In tests, the CSAIL team's robot could disinfect a 4,000-square-foot space in the food bank's warehouse in just half an hour. Photo: Alyssa Pierson/CSAIL
Using UV-C light, the system can disinfect a warehouse floor in half an hour — and could one day be employed in grocery stores, schools, and other spaces.
With every droplet that we can’t see, touch, or feel dispersed into the air, the threat of spreading Covid-19 persists. It’s become increasingly critical to keep these heavy droplets from lingering — especially on surfaces, which are welcoming and generous hosts.
Thankfully, our chemical cleaning products are effective, but using them to disinfect larger settings can be expensive, dangerous, and time-consuming. Across the globe there are thousands of warehouses, grocery stores, schools, and other spaces where cleaning workers are at risk.
With that in mind, a team from MIT’s Computer Science and Artificial Intelligence Laboratory (CSAIL), in collaboration with Ava Robotics and the Greater Boston Food Bank (GBFB), designed a new robotic system that powerfully disinfects surfaces and neutralizes aerosolized forms of the coronavirus.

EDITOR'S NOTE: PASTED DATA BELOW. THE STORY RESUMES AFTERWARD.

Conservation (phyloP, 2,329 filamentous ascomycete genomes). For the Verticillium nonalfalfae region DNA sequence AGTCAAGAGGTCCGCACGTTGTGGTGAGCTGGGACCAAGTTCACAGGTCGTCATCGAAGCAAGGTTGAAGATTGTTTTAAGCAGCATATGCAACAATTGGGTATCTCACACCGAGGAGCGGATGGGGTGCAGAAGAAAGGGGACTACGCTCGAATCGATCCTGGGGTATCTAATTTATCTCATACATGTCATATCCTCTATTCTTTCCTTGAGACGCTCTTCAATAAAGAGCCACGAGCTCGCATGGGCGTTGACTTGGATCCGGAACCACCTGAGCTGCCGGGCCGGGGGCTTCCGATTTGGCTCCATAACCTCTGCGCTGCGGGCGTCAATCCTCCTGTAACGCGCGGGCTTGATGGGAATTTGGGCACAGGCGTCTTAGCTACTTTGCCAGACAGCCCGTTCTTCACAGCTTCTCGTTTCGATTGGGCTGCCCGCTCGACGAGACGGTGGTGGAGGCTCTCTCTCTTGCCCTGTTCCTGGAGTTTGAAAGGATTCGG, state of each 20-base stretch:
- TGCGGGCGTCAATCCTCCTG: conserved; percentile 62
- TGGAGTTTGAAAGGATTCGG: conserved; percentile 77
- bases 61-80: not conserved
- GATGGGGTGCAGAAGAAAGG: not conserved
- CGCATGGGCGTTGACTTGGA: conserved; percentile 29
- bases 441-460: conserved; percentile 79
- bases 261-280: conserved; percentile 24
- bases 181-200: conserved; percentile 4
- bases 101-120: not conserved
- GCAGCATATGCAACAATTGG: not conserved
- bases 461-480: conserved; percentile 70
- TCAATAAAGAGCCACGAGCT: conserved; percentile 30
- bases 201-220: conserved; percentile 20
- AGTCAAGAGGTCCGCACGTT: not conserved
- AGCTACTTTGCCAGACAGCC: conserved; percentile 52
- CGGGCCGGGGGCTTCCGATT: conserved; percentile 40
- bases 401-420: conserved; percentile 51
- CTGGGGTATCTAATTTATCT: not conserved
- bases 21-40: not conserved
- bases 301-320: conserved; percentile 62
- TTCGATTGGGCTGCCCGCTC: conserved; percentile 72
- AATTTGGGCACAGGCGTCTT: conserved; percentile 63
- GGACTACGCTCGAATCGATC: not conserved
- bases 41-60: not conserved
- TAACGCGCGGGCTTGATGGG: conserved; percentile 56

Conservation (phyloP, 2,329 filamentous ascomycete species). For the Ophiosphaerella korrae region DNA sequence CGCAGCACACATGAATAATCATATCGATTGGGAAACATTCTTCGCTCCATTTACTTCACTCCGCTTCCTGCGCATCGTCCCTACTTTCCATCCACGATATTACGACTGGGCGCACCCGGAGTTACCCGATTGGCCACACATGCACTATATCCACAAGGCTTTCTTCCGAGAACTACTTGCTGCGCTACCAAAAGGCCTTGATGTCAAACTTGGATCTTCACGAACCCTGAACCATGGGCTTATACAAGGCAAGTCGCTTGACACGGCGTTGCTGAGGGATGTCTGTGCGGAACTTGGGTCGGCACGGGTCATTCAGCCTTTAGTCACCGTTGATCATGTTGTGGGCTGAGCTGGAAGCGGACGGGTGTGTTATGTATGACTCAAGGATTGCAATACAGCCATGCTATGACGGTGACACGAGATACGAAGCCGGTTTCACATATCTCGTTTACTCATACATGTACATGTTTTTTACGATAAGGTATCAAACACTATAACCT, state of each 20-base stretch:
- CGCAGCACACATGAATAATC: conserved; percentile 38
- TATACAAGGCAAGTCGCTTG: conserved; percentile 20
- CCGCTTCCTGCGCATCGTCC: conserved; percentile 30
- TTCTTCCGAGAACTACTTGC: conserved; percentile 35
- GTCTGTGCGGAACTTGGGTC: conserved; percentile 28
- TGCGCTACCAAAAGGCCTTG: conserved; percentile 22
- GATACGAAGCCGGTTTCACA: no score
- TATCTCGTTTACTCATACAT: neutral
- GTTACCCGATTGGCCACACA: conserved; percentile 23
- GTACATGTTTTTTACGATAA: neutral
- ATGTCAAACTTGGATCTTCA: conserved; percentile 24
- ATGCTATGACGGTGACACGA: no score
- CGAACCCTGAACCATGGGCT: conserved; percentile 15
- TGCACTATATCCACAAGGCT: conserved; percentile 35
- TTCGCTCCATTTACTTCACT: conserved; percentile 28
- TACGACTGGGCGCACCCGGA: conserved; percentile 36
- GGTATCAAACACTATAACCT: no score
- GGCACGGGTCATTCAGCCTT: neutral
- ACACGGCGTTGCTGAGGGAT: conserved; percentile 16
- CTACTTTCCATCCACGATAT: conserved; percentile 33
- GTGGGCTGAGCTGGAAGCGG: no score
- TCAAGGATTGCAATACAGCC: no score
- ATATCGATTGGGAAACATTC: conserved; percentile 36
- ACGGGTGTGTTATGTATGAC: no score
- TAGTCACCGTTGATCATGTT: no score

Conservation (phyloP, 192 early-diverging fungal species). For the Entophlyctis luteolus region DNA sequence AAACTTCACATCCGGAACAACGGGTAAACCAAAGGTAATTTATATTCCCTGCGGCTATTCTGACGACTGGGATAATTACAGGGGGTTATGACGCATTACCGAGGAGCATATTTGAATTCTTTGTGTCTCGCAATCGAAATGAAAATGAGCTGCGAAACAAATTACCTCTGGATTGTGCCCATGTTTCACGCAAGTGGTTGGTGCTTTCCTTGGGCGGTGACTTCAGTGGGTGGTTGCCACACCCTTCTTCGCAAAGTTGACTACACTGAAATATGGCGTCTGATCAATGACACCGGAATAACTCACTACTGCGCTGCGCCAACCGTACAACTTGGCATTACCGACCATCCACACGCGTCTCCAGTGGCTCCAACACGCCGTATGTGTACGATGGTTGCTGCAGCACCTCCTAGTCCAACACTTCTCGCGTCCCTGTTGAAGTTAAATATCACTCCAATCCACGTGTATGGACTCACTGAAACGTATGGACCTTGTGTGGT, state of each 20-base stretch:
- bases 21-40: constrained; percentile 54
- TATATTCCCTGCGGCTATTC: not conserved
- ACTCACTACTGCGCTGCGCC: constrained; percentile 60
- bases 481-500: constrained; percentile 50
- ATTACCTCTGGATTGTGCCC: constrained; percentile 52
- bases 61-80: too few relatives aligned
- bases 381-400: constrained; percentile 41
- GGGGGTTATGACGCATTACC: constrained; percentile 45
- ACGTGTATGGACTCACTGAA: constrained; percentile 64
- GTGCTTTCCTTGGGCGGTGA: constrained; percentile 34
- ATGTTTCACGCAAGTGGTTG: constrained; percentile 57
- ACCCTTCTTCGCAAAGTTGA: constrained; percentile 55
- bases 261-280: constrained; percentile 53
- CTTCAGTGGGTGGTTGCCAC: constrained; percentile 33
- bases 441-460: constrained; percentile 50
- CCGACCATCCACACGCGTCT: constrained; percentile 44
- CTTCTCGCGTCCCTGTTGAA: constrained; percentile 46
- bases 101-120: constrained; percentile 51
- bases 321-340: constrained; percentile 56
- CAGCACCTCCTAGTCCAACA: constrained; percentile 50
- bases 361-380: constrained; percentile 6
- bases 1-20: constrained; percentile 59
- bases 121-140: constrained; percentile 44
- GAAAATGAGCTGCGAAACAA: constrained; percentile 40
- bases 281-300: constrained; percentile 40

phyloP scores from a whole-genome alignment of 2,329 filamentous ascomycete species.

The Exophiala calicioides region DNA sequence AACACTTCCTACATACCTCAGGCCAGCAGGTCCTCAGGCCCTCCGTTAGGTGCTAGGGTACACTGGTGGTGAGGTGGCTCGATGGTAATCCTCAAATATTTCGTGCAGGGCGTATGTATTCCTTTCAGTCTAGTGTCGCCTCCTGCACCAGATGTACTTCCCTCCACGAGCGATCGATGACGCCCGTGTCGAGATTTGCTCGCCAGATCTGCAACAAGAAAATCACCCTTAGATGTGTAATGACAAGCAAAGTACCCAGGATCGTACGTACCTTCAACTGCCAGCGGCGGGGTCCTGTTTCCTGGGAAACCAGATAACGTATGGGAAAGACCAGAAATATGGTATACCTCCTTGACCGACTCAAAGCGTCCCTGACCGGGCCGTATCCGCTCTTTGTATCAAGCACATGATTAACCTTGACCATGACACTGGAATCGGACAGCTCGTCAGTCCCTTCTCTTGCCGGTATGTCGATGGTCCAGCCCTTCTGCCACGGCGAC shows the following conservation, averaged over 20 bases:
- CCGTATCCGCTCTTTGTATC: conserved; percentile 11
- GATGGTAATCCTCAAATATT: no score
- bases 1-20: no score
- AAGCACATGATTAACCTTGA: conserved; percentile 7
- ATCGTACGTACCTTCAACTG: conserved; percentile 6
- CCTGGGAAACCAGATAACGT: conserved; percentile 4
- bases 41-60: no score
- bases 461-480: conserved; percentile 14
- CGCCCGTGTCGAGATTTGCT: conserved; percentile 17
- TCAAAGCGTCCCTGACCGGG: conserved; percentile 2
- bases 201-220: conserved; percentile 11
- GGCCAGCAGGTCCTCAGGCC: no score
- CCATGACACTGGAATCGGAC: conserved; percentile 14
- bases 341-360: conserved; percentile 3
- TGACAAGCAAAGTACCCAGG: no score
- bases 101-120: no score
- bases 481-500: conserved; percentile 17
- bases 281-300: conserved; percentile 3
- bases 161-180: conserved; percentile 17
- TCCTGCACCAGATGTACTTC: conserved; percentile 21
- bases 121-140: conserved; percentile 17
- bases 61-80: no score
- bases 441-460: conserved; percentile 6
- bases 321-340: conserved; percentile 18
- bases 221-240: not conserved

The approach uses a custom UV-C light fixture designed at CSAIL that is integrated with Ava Robotics’ mobile robot base. The results were encouraging enough that researchers say that the approach could be useful for autonomous UV disinfection in other environments, such as factories, restaurants, and supermarkets.
UV-C light has proven to be effective at killing viruses and bacteria on surfaces and aerosols, but it’s unsafe for humans to be exposed. Fortunately, Ava’s telepresence robot doesn’t require any human supervision. Instead of the telepresence top, the team subbed in a UV-C array for disinfecting surfaces. Specifically, the array uses short-wavelength ultraviolet light to kill microorganisms and disrupt their DNA in a process called ultraviolet germicidal irradiation.
The complete robot system is capable of mapping the space — in this case, GBFB’s warehouse — and navigating between waypoints and other specified areas. In testing the system, the team used a UV-C dosimeter, which confirmed that the robot was delivering the expected dosage of UV-C light predicted by the model.
“Food banks provide an essential service to our communities, so it is critical to help keep these operations running,” says Alyssa Pierson, CSAIL research scientist and technical lead of the UV-C lamp assembly. “Here, there was a unique opportunity to provide additional disinfecting power to their current workflow, and help reduce the risks of Covid-19 exposure.”
Originally published by
Rachel Gordon | MIT CSAIL
June 28, 2020